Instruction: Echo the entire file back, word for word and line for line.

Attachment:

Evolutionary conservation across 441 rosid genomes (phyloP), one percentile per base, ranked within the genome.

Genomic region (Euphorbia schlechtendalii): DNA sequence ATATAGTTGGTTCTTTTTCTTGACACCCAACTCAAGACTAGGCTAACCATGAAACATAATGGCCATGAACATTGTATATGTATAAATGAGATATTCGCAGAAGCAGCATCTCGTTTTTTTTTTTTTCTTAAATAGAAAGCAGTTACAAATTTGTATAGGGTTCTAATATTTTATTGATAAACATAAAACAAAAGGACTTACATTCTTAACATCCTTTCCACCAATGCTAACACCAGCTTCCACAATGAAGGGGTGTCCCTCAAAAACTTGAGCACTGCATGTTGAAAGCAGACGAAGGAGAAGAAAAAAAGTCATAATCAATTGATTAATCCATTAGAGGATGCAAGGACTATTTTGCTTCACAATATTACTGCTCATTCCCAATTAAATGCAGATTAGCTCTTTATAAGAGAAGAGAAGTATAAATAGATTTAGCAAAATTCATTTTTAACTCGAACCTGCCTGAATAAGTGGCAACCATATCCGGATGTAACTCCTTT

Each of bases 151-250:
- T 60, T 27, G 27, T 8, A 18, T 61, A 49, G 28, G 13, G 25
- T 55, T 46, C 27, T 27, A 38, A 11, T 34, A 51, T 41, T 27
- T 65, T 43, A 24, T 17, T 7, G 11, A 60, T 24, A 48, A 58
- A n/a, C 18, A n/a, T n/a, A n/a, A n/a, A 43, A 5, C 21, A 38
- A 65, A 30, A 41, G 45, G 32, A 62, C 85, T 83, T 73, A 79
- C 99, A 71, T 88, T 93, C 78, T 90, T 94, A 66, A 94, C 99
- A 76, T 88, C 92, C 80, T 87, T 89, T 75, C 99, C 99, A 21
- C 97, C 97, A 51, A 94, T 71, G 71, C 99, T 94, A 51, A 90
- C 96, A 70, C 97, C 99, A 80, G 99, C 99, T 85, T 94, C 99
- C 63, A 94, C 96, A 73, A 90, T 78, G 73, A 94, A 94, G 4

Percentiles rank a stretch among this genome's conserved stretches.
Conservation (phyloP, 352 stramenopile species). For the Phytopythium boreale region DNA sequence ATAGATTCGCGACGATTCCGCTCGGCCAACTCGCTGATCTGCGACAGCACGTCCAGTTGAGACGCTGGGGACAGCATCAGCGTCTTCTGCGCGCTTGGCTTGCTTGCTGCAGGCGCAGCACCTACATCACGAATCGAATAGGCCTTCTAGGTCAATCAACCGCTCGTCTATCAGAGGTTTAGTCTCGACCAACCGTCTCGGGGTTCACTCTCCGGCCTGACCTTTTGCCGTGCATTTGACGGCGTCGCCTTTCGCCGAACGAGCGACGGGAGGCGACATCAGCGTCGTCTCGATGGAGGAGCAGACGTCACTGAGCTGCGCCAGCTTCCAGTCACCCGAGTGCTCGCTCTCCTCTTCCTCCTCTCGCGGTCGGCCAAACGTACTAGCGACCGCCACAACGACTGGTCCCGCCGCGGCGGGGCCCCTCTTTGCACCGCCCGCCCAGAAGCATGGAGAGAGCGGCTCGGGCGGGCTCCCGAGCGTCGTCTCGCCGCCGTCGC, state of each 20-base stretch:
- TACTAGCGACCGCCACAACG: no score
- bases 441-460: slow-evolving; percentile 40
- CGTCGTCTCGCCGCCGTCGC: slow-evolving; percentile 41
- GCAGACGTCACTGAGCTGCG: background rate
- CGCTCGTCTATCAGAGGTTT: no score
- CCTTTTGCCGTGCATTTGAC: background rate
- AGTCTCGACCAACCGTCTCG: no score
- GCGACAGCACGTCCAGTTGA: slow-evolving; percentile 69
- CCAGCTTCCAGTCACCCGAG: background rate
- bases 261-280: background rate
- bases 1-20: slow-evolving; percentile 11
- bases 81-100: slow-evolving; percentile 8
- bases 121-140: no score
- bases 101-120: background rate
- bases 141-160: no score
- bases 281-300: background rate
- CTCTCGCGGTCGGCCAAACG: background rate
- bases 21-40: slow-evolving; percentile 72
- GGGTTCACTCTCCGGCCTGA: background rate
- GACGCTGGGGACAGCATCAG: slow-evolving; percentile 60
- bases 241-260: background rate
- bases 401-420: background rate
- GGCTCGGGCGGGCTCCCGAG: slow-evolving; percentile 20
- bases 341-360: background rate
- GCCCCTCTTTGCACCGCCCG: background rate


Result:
Evolutionary conservation across 441 rosid genomes (phyloP), one percentile per base, ranked within the genome.

Genomic region (Euphorbia schlechtendalii): DNA sequence ATATAGTTGGTTCTTTTTCTTGACACCCAACTCAAGACTAGGCTAACCATGAAACATAATGGCCATGAACATTGTATATGTATAAATGAGATATTCGCAGAAGCAGCATCTCGTTTTTTTTTTTTTCTTAAATAGAAAGCAGTTACAAATTTGTATAGGGTTCTAATATTTTATTGATAAACATAAAACAAAAGGACTTACATTCTTAACATCCTTTCCACCAATGCTAACACCAGCTTCCACAATGAAGGGGTGTCCCTCAAAAACTTGAGCACTGCATGTTGAAAGCAGACGAAGGAGAAGAAAAAAAGTCATAATCAATTGATTAATCCATTAGAGGATGCAAGGACTATTTTGCTTCACAATATTACTGCTCATTCCCAATTAAATGCAGATTAGCTCTTTATAAGAGAAGAGAAGTATAAATAGATTTAGCAAAATTCATTTTTAACTCGAACCTGCCTGAATAAGTGGCAACCATATCCGGATGTAACTCCTTT

Each of bases 151-250:
- T 60, T 27, G 27, T 8, A 18, T 61, A 49, G 28, G 13, G 25
- T 55, T 46, C 27, T 27, A 38, A 11, T 34, A 51, T 41, T 27
- T 65, T 43, A 24, T 17, T 7, G 11, A 60, T 24, A 48, A 58
- A n/a, C 18, A n/a, T n/a, A n/a, A n/a, A 43, A 5, C 21, A 38
- A 65, A 30, A 41, G 45, G 32, A 62, C 85, T 83, T 73, A 79
- C 99, A 71, T 88, T 93, C 78, T 90, T 94, A 66, A 94, C 99
- A 76, T 88, C 92, C 80, T 87, T 89, T 75, C 99, C 99, A 21
- C 97, C 97, A 51, A 94, T 71, G 71, C 99, T 94, A 51, A 90
- C 96, A 70, C 97, C 99, A 80, G 99, C 99, T 85, T 94, C 99
- C 63, A 94, C 96, A 73, A 90, T 78, G 73, A 94, A 94, G 4

Percentiles rank a stretch among this genome's conserved stretches.
Conservation (phyloP, 352 stramenopile species). For the Phytopythium boreale region DNA sequence ATAGATTCGCGACGATTCCGCTCGGCCAACTCGCTGATCTGCGACAGCACGTCCAGTTGAGACGCTGGGGACAGCATCAGCGTCTTCTGCGCGCTTGGCTTGCTTGCTGCAGGCGCAGCACCTACATCACGAATCGAATAGGCCTTCTAGGTCAATCAACCGCTCGTCTATCAGAGGTTTAGTCTCGACCAACCGTCTCGGGGTTCACTCTCCGGCCTGACCTTTTGCCGTGCATTTGACGGCGTCGCCTTTCGCCGAACGAGCGACGGGAGGCGACATCAGCGTCGTCTCGATGGAGGAGCAGACGTCACTGAGCTGCGCCAGCTTCCAGTCACCCGAGTGCTCGCTCTCCTCTTCCTCCTCTCGCGGTCGGCCAAACGTACTAGCGACCGCCACAACGACTGGTCCCGCCGCGGCGGGGCCCCTCTTTGCACCGCCCGCCCAGAAGCATGGAGAGAGCGGCTCGGGCGGGCTCCCGAGCGTCGTCTCGCCGCCGTCGC, state of each 20-base stretch:
- TACTAGCGACCGCCACAACG: no score
- bases 441-460: slow-evolving; percentile 40
- CGTCGTCTCGCCGCCGTCGC: slow-evolving; percentile 41
- GCAGACGTCACTGAGCTGCG: background rate
- CGCTCGTCTATCAGAGGTTT: no score
- CCTTTTGCCGTGCATTTGAC: background rate
- AGTCTCGACCAACCGTCTCG: no score
- GCGACAGCACGTCCAGTTGA: slow-evolving; percentile 69
- CCAGCTTCCAGTCACCCGAG: background rate
- bases 261-280: background rate
- bases 1-20: slow-evolving; percentile 11
- bases 81-100: slow-evolving; percentile 8
- bases 121-140: no score
- bases 101-120: background rate
- bases 141-160: no score
- bases 281-300: background rate
- CTCTCGCGGTCGGCCAAACG: background rate
- bases 21-40: slow-evolving; percentile 72
- GGGTTCACTCTCCGGCCTGA: background rate
- GACGCTGGGGACAGCATCAG: slow-evolving; percentile 60
- bases 241-260: background rate
- bases 401-420: background rate
- GGCTCGGGCGGGCTCCCGAG: slow-evolving; percentile 20
- bases 341-360: background rate
- GCCCCTCTTTGCACCGCCCG: background rate